That's why Paul was so angry; the pro-circumcision teachers convinced the Galatians that they had to “make sure” they were truly within God’s will. For Paul, that was tantamount to saying that God’s gifts of freedom and equal standing as heirs was unsatisfactory; just in case the Holy Spirit is not enough, we need to “cover our bases" by adding a traditional rite. But how could the Holy Spirit be not enough?

As we study the Bible, we discover numerous gifts of transformation that the Holy Spirit provides as we’re touched by God’s love.

· Humility: a willingness (hypothetically, at least) to wash the feet of someone who has not “earned” your love but whom you love, nevertheless, as Christ loved his very imperfect disciples.
· Peacefulness: a kind of understanding of God that surpasses a purely cognitive agreement of doctrines about God
· Suffering: a condition we’d prefer to avoid, but which is biblically attested to be potentially a sharing in Christ’s own life.
· Loving-kindness and compassion: a desire to ease the suffering of others (certainly not to inflict it) because—to use a cliché—you feel the other’s pain. (Etymologically, compassion means “to suffer with.”)
· Knowledge of God: you can see God in the needs of the other person
· Love for enemies: you feel no hatred or anger for someone who has mistreated you (or, at least, you regularly turn to God for healing of your hatred).
· Contentment: a tranquility independent of your circumstances
· Joy: not just happiness and mirth (wonderful as those are) but a confidence that you understand the meaning and direction of life.
· Avoidance of certain circumstances: those wherein you might succumb to a temptation to which you’re prone, and you know yourself well enough to know your weaknesses.

To connect these gifts to our Lenten disciplines: we must keep in mind that these gifts are not characteristics that we’re supposed to achieve through will-power and discipline. Nor are our disciplines add-on rites about which to boast as if they, in themselves, make us righteous. [T]he fruit of the Spirit is love, joy, peace, patience, kindness, generosity, faithfulness, gentleness, and self-control. There is no law against such things (Gal. 5:22-23). Paul is being sarcastic again--of course no law (including laws stipulating circumcision) would create these qualities. They are gifts of the Spirit’s “new creation”. We, in turn, can open ourselves to the Spirit's love as we seek to understand more fully the depth of God's love.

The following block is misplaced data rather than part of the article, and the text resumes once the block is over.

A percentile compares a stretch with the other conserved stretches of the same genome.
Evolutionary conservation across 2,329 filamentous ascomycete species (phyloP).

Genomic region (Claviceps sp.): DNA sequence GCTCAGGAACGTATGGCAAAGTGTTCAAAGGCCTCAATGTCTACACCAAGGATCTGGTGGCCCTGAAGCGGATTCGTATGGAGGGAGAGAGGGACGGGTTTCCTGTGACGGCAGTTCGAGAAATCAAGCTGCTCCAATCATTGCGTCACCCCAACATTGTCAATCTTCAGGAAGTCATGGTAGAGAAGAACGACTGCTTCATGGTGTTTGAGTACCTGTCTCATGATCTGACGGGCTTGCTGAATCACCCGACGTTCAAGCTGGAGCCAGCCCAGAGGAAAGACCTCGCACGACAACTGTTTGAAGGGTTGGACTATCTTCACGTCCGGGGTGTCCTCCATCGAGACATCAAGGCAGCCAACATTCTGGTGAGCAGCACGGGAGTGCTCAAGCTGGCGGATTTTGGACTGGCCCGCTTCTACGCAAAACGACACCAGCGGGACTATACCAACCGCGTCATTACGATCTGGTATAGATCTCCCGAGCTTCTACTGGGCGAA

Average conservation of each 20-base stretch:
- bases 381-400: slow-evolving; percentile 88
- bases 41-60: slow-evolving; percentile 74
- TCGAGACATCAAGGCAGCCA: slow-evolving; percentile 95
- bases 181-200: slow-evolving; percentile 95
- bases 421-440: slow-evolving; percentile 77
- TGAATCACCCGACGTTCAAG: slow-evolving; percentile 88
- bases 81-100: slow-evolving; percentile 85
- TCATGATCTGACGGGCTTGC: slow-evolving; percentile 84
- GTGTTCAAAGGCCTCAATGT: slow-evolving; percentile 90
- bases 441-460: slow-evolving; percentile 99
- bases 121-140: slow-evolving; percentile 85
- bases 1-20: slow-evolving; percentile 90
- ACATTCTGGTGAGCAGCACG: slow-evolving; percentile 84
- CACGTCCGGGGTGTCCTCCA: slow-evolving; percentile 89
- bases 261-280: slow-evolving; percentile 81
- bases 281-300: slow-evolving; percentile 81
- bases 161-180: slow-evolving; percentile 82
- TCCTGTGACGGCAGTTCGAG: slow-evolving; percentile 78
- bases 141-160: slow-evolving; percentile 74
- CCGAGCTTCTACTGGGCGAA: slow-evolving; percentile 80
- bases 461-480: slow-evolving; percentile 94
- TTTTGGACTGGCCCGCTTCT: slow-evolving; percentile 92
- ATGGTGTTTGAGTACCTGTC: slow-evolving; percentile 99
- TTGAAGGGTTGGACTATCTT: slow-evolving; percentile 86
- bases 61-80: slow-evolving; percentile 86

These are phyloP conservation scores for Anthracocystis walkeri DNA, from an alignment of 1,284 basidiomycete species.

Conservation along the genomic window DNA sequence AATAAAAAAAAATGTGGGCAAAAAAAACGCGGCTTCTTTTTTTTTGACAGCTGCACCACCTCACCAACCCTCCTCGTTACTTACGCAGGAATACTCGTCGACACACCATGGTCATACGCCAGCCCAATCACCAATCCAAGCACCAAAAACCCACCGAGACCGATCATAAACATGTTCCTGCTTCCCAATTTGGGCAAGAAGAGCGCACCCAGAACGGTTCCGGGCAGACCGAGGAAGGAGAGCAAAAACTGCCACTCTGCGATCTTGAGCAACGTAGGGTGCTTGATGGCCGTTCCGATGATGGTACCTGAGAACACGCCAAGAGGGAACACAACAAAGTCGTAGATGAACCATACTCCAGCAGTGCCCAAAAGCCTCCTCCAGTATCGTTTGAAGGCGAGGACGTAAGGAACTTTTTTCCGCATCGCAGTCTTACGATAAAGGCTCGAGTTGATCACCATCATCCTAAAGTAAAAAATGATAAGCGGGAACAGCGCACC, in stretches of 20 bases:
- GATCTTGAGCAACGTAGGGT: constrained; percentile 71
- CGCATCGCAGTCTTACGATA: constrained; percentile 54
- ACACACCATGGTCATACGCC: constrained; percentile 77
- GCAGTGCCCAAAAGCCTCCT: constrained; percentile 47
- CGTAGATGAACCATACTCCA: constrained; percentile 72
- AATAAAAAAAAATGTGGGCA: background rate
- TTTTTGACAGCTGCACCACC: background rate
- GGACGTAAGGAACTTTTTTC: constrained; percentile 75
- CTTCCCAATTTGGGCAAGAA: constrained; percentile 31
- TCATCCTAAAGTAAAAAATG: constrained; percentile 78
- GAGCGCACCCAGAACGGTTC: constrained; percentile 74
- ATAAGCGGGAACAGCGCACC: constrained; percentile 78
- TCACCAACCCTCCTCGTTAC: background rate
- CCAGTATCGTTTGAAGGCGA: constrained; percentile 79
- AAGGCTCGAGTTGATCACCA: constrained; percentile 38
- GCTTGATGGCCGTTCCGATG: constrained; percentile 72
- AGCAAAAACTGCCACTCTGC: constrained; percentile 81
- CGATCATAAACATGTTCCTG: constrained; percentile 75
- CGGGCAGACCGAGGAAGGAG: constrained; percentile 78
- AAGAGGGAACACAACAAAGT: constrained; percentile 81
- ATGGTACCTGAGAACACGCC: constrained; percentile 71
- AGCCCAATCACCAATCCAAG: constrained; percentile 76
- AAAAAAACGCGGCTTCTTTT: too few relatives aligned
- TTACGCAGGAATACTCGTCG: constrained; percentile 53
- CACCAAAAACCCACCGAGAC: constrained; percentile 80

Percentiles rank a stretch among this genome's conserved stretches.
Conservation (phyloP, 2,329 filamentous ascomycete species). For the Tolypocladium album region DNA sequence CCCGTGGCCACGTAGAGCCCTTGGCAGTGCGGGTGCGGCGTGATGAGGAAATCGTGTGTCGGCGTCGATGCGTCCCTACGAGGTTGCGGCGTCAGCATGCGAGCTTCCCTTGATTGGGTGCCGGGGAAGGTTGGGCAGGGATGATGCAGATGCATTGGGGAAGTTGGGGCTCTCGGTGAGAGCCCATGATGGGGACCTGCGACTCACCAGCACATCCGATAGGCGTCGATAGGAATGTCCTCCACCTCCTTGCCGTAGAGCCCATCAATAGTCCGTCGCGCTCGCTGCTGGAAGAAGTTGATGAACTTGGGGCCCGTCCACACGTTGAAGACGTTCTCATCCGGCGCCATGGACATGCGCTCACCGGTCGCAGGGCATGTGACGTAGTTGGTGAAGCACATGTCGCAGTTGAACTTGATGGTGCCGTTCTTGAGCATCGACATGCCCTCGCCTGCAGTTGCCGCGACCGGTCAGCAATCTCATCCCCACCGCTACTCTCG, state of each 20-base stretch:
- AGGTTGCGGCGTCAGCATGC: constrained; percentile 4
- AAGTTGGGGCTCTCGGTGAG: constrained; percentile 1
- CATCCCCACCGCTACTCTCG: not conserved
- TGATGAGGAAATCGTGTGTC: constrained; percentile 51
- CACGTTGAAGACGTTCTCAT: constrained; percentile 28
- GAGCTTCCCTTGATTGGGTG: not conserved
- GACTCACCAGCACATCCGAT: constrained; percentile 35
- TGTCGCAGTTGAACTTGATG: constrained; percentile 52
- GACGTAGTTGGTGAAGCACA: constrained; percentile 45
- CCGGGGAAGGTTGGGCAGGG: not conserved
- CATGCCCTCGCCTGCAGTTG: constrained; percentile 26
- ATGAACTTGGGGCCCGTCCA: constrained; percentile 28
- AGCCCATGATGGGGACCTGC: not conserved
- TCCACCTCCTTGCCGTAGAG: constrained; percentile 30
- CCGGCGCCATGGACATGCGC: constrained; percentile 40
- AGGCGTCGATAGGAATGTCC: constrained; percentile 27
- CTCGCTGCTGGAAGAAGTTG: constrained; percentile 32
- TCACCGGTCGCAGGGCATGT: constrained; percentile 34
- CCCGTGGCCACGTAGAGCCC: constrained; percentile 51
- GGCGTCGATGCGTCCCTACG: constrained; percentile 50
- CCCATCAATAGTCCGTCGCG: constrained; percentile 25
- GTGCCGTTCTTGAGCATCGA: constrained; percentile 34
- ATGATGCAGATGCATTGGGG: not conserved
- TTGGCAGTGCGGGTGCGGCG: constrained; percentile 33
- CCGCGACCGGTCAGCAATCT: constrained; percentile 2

Paul’s affirmation in Galatians 6 can be an excellent guide and focus during the upcoming season. Everything relies upon the power of God through the cross of Christ and the transforming Holy Spirit, and whatever personal righteousness I might bring to the table counts as nothing. How wonderfully freeing is that?! And yet our Lenten disciplines are not worthless because God can use them--and, indeed, God can lead us into undertaking them. 1 Cor. 9:24-27 alerts us that the power of God can tragically elude us if we're not careful. And so, aware of how easily we can become unloving, we strive to focus on seeking the Spirit's gifts of love, kindness, and gentleness which, in turn, show Christ.

Friday, February 12, 2010

German Language Dreamin' (On Such a Winter's Day)

Sometimes a subconscious connection happens as I daydream. Today it’s: Friday and the German language.

Why am I daydreaming about that, rather than working? Easy: the first thing we learned in my college German class, over thirty years ago, was “Gott sei dank, es ist Freitag.” After teaching us that mild oath in praise of the week’s end, the prof switched into “Deutsch durch Deutsch” mode and tried, with limited success, to help us learn the word “ding.” He’d point to a chair: “ding.” He’d point to a book: “ding.” He’d point to a desk: “ding.” We’d dutifully guess: chair? book? desk?

I sometimes mention that class to my own college classes. Our prof ended his lecture when he felt like he’d made his point, which could be five minutes or more past the end of the class period. I joke with my current students that none of us in that class heard a single word that the prof said after the scheduled time ended, because we were too anxious about getting to our next class! But that’s another story. So is the nice trip my family and I made to Germany in 2007. Without brushing up on our German (because we were too busy packing outfits for eleven days, I guess), Beth and I managed several awkward but pleasant conversations with people in bakeries and coffee shops.

I found a website, “12 great reasons why you should start learning German today.” ( Several of the reasons are economic and business-related. Number 11 does mention religious studies, which is my own interest. Imagine a list of “12 great reasons why you should learn German” and one of them is: “You can read Schleiermacher’s Glaubenslehre in the original!” You might not have a mad rush of folks signing up for German courses at that prospect, but the ears of a few, including me, would perk up at the thought of understanding a very large group of authors in theology, philosophy, biblical studies, etc. who were German-speaking.